Method of three commutation on rectifiers and of inverted electric current converters

- CKD PRAHA, Oborovy podnik

A three phase current inverter has a commutation circuit wherein a blocking voltage is generated which is applied from the anode to the cathode of the main control thyristors. The load current from the then-conductive phase is simultaneously transferred to the commutating or disconnect circuit. A separate accumulation circuit including a capacitor then takes over the load current, the energy stored in the load inductance being transferred to the capacitance in the accumulation circuit. The control thyristor for the next phase is switched to the conductive state, current is transferred from the accumulation circuit to the subsequent output phase and from the load of the first phase to the load of the second phase. The capacitor in the disconnect circuit is smaller than that in the accumulation circuit so that optimum characteristics for both circuits are obtained.

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The present invention relates to methods and apparatus for commutation in rectifiers and inverters. It is particularly adapted for regulation of electric alternating current machines.


A rectifier is a converter which rectifies alternating current from alternating m-phase line current into direct current, with smoothing inductances on the D.C. side or generally with such impedance conditions, that this rectifier operates as a constant current source. An inverter is a converter which transforms direct current from a current source into alternating current, for the loads such as alternating current machines or network represented by a combination of RLC elements. The main difference between a rectifier and an inverter is the fundamental direction of flow of electric power. In a rectifier power flows from the alternating current side to the direct current side. In an inverter it is from the direct current side to the alternating current load. It is possible and in practice quite frequent, that at certain conditions of operation, the flow of power is reversed.

Where rectifiers and inverters are connected to a network, the fundamental method of control of the output is phase control and the fundamental process in the course of operation of an inverter is external commutation. The passage of current from one main branch of a converter to the following--the commutation--is controlled by external voltage. The commutation time, i.e. the time of transfer of current is determined by the angle of phase control, by the magnitude of current and by impedance conditions at the source and load. Semiconductor converters are mostly used as rectifiers with external commutation and the operation of external commutation and the other properties of these converters are commonly known and described in detail in technical papers.

Rectifiers and inverters with internal commutation have the same fundamental properties as similar converters with external commutation. The current commutation, however, does not proceed spontaneously by action of external voltage, but is forced by auxiliary circuits of the converter. The cause thereof is, for instance, a passive load on the alternating side of the inverter, or such a phase position of the alternating voltage at the moment of commutation, that the alternating voltage cannot cause an external commutation. This is rather linked to the direction of flow of idle power. It can be generally said that external commutation is possible where the alternating side is capable of furnishing idle power, for instance with a supply network. Internal commutation is possible in all other cases, for example with passive load, an electric motor or a supply network. Internal commutation can be introduced with all types of loads. It is above all a consequence of how complicated the converter is and how high the respective costs are, that at present rectifiers or inverters with external commutation prevail.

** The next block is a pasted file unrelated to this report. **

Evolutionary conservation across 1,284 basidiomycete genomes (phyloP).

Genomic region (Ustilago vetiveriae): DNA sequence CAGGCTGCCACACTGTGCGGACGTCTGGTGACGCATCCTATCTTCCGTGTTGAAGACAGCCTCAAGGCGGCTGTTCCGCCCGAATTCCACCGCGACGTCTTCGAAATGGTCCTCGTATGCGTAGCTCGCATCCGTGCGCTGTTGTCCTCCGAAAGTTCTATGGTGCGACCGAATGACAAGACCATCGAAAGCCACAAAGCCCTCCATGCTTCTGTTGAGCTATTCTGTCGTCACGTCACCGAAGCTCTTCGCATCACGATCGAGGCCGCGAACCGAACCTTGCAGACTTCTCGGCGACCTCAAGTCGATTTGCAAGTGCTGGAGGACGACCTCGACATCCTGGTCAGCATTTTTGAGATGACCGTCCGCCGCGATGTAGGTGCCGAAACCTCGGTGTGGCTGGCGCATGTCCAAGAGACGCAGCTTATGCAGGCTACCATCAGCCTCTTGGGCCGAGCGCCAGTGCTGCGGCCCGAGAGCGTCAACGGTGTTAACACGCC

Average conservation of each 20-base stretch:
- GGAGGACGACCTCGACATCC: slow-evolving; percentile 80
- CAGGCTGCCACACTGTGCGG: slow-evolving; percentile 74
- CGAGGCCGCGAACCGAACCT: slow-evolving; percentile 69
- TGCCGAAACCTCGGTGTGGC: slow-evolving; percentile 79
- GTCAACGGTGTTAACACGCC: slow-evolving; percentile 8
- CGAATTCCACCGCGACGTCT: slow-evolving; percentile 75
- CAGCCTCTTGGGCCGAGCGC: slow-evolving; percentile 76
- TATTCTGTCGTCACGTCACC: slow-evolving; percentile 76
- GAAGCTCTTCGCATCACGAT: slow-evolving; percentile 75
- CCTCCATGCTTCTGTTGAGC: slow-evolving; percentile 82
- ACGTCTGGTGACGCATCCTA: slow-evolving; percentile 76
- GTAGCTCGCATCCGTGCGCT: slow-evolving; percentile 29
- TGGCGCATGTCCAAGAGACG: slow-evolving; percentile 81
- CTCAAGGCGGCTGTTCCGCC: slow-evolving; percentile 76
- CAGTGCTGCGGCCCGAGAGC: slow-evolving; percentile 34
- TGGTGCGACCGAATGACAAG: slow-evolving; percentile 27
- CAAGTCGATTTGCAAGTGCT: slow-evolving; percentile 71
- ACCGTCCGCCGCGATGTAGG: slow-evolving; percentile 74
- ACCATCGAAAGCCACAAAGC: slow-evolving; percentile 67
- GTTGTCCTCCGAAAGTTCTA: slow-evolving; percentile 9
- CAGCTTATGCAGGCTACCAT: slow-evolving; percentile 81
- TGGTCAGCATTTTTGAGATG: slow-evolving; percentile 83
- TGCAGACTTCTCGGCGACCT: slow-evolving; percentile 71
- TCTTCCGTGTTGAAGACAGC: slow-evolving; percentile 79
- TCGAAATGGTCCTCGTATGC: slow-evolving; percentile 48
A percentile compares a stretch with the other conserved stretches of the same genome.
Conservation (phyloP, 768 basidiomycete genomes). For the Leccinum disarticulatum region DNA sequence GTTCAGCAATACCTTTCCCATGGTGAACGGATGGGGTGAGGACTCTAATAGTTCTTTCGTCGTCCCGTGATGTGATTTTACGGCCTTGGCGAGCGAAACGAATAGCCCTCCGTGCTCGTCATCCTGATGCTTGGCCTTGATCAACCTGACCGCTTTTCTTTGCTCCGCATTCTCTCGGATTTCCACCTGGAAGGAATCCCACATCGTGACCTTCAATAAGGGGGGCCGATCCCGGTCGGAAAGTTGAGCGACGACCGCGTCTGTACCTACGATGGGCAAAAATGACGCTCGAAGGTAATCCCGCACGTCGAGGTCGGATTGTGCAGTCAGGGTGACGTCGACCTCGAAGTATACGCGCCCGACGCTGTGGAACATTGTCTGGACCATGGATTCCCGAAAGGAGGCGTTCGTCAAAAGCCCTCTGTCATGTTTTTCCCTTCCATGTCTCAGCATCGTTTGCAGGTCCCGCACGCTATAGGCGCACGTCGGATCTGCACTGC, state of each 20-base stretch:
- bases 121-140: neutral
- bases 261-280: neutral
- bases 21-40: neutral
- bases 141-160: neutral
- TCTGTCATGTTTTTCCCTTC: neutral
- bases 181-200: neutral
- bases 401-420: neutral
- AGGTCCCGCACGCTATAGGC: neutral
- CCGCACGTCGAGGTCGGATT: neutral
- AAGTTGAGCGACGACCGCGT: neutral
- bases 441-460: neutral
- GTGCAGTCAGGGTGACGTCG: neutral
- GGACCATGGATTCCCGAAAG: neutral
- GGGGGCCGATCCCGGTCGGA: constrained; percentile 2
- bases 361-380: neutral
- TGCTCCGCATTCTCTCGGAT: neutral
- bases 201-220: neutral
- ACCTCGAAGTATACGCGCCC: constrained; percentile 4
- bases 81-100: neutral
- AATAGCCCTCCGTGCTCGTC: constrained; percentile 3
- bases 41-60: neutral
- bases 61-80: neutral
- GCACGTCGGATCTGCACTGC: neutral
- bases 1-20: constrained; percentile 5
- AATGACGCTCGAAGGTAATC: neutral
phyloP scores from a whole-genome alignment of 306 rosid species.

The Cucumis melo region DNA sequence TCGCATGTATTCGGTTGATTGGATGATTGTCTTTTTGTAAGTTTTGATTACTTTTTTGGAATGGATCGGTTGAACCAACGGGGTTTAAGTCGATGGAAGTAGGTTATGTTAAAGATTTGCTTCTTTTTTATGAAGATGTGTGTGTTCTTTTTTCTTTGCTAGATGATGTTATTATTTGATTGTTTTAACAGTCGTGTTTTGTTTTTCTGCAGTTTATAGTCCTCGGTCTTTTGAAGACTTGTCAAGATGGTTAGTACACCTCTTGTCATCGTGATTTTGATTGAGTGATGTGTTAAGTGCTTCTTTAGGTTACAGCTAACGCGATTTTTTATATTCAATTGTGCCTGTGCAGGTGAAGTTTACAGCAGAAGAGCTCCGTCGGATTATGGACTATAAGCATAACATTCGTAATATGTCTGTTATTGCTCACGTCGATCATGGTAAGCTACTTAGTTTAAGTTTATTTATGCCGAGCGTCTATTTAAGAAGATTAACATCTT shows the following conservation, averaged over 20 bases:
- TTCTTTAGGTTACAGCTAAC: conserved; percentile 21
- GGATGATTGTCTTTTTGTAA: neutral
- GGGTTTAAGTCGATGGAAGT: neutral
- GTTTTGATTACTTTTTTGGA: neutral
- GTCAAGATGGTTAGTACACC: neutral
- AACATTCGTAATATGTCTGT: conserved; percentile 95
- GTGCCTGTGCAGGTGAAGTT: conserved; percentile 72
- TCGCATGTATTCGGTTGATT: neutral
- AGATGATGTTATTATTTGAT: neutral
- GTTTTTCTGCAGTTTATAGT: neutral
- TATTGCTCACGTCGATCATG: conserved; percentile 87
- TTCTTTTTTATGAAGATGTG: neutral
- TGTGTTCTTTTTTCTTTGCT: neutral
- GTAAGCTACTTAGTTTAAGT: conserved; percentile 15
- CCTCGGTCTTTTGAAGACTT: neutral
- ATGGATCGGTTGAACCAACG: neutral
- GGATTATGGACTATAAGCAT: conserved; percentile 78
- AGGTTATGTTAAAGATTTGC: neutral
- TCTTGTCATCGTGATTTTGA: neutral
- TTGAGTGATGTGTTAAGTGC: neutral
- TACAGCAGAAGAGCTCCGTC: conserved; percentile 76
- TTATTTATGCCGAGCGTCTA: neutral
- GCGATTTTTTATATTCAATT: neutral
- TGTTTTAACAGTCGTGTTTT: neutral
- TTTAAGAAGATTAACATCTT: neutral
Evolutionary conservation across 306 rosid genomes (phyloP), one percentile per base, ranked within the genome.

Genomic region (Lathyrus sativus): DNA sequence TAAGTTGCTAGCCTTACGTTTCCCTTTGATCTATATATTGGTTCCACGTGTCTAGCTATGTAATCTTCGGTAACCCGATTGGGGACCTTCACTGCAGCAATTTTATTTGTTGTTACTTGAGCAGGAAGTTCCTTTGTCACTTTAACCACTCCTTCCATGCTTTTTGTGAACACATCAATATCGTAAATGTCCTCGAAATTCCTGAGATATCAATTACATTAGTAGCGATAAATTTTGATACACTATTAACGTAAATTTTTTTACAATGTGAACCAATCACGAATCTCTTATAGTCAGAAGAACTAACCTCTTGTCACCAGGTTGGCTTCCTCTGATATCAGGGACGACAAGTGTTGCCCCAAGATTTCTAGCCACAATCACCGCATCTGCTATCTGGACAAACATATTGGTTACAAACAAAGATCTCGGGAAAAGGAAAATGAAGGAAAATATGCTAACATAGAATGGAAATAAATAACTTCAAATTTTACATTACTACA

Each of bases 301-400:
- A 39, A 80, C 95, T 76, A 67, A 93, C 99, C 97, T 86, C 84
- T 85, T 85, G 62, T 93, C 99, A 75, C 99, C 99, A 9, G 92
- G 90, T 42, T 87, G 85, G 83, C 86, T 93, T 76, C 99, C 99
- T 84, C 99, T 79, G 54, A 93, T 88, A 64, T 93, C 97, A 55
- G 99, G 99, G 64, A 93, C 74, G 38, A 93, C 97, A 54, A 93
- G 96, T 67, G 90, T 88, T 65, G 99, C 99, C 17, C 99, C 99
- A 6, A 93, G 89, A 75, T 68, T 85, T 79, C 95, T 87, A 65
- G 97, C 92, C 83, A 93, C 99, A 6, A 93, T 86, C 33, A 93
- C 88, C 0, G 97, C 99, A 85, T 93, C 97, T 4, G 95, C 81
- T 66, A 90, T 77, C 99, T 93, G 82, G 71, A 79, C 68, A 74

The most significant practical application of rectifiers or inverters with internal commutation are inverters for driving asynchronous motors. It can be supposed that a further important application will be a rectifier or an inverter on a network for power factor compensation, possibly also D.C. drives with improved energy parameters.

Known rectifiers or inverters, without regard to different alternatives of auxiliary commutation circuits, have one common property. It is the characteristic course of the commutation process, which has practically the same properties in entirely different commutation circuits. It is therefore necessary for simplicity to introduce the term "degree of commutation". The degree of commutation is the number of transitions between branches, between main and auxiliary branches, of the converter, which is required for execution of the complete commutation. A complete commutation in rectifiers and inverters involves the complete transfer of current from one main branch to the following main branch. In practice it means the transfer of current from one phase of the alternating side to the following one.

Direct commutation, where electric current passes directly from one main branch to the following, for instance common external commutation, is, from this point of view, a single stage commutation.

Indirect commutation, where electric current in a transfer from one main branch to the following one commutates at first to an auxiliary branch of the converter is at least a two stage commutation. For voltage inverters and also for other types of converters with internal commutation, for instance in pulse converters, the internal commutation proceeds mostly in two stages, and is therefore a two stage commutation.